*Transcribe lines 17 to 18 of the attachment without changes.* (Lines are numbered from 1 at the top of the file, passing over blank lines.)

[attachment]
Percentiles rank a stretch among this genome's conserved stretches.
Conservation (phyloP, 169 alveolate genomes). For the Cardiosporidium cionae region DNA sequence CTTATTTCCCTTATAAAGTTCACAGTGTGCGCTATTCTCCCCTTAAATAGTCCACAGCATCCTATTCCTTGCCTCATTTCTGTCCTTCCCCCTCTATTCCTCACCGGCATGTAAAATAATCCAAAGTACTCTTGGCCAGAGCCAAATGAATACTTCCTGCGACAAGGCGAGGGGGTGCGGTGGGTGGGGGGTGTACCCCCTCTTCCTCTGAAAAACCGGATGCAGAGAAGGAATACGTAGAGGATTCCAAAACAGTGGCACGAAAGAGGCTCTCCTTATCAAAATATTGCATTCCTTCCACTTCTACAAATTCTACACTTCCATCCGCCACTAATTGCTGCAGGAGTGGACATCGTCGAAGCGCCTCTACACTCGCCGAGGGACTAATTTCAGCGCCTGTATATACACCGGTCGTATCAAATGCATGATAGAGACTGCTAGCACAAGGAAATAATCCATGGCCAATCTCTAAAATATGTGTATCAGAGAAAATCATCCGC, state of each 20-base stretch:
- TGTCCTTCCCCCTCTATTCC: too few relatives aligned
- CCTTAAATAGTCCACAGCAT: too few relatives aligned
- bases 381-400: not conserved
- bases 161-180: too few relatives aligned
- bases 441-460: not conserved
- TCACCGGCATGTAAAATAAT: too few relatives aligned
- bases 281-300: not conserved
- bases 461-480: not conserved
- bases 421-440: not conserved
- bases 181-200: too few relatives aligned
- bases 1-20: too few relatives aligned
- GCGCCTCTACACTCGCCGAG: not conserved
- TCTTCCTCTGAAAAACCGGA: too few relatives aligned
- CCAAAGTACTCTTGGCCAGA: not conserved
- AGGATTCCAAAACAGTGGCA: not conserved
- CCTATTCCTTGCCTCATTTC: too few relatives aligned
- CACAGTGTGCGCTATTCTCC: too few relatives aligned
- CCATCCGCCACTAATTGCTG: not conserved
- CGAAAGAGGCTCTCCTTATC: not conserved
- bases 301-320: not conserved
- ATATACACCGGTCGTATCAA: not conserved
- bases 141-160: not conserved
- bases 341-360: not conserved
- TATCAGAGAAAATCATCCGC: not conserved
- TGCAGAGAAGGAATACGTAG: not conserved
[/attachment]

- AGGATTCCAAAACAGTGGCA: not conserved
- CCTATTCCTTGCCTCATTTC: too few relatives aligned